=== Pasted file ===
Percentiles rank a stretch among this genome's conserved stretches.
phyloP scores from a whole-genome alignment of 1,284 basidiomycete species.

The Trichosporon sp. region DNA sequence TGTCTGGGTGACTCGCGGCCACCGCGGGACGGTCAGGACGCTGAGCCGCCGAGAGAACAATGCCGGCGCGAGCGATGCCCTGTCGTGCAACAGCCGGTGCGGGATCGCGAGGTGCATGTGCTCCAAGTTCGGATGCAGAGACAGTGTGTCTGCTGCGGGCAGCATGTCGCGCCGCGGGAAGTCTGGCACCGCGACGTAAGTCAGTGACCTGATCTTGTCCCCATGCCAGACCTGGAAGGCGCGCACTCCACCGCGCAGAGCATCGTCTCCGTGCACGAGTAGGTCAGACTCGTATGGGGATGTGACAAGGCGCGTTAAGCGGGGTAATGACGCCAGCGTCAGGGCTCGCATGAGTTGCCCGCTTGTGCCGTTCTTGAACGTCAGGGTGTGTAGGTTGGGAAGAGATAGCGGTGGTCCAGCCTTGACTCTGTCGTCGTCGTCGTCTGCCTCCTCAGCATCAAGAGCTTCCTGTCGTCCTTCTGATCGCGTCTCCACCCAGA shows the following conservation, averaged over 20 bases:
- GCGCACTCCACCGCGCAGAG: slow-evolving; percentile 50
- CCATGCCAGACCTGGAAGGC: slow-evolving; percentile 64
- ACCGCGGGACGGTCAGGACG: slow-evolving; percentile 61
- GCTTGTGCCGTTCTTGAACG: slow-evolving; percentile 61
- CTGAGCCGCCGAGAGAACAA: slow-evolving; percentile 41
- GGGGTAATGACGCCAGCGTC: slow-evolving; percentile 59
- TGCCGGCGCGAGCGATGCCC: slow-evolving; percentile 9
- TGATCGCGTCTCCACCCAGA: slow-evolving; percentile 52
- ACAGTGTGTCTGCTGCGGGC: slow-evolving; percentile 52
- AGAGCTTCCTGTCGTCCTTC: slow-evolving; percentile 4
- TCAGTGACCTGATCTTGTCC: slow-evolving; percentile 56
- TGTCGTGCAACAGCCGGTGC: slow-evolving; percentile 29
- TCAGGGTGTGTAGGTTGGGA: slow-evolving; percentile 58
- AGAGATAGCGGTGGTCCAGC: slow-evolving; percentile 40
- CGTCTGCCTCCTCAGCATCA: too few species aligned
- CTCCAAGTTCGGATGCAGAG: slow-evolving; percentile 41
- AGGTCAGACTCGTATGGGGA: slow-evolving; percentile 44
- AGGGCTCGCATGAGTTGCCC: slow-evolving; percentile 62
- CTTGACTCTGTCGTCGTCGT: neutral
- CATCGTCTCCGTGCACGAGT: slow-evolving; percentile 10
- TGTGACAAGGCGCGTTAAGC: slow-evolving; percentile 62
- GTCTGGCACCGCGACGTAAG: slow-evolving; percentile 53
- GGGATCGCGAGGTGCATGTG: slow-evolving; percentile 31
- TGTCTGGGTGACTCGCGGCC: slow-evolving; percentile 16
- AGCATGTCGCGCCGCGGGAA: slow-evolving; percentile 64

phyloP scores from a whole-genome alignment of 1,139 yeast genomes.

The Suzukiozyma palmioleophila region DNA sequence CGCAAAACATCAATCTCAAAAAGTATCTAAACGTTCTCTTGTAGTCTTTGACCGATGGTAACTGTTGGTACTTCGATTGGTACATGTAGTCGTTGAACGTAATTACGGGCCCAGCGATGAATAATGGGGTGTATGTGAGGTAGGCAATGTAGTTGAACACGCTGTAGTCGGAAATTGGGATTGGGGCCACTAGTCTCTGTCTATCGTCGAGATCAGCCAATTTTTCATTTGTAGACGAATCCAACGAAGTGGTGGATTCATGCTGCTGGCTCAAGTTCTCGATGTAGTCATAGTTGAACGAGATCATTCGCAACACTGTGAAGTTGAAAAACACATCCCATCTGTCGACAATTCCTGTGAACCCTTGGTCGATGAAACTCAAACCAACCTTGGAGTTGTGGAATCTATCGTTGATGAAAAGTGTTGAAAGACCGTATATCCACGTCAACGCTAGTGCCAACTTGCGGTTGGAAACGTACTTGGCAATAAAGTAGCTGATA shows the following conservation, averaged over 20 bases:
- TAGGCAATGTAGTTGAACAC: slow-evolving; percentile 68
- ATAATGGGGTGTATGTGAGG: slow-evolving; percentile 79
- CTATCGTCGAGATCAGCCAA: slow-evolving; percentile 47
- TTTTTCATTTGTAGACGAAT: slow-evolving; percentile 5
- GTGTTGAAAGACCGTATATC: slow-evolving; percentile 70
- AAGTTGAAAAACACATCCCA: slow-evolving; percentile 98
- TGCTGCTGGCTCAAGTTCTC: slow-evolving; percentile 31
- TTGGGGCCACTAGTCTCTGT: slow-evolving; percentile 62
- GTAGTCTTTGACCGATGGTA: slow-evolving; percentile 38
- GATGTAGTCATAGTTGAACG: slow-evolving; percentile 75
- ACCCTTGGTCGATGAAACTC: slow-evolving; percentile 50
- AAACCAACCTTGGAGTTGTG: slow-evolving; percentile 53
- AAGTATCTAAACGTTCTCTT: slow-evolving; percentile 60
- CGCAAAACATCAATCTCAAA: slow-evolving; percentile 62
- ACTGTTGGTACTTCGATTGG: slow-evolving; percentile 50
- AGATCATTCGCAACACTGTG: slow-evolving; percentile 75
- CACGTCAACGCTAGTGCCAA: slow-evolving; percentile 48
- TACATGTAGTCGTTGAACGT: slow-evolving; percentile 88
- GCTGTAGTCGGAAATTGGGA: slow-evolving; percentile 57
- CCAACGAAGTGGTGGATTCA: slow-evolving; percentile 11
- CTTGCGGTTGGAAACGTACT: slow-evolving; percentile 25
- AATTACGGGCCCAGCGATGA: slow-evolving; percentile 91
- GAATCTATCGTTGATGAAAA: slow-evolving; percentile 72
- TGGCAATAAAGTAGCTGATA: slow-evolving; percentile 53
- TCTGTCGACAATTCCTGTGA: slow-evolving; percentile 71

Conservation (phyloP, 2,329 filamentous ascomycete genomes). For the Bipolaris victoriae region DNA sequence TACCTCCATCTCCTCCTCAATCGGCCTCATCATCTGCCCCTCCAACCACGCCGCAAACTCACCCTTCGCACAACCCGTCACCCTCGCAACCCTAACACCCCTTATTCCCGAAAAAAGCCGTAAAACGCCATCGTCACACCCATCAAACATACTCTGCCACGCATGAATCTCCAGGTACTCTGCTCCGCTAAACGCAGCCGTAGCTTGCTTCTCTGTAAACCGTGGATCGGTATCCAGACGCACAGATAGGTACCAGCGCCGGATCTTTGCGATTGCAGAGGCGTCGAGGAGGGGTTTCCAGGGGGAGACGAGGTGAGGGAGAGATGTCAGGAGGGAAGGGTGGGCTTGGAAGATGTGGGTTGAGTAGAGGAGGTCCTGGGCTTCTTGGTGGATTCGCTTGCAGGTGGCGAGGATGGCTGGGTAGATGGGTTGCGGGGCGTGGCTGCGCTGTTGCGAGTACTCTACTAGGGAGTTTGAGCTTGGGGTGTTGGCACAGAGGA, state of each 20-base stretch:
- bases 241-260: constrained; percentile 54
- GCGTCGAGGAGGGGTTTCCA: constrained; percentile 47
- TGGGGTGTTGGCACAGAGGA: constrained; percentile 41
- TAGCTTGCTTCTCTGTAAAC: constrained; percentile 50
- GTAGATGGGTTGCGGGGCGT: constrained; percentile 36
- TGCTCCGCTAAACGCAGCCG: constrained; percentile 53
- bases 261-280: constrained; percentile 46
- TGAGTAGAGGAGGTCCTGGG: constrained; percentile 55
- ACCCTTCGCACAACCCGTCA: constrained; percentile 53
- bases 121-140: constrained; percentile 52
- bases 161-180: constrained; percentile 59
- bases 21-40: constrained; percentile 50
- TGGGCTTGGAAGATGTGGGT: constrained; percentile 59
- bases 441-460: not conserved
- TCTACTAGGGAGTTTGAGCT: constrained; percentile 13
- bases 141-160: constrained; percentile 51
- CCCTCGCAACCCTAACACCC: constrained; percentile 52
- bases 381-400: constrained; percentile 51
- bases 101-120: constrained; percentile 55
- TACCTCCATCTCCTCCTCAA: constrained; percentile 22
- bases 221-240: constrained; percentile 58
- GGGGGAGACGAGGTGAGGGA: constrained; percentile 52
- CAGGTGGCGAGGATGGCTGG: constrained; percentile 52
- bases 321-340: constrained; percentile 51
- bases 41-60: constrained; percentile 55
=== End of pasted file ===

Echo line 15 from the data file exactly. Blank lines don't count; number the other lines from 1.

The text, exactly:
- TGTCGTGCAACAGCCGGTGC: slow-evolving; percentile 29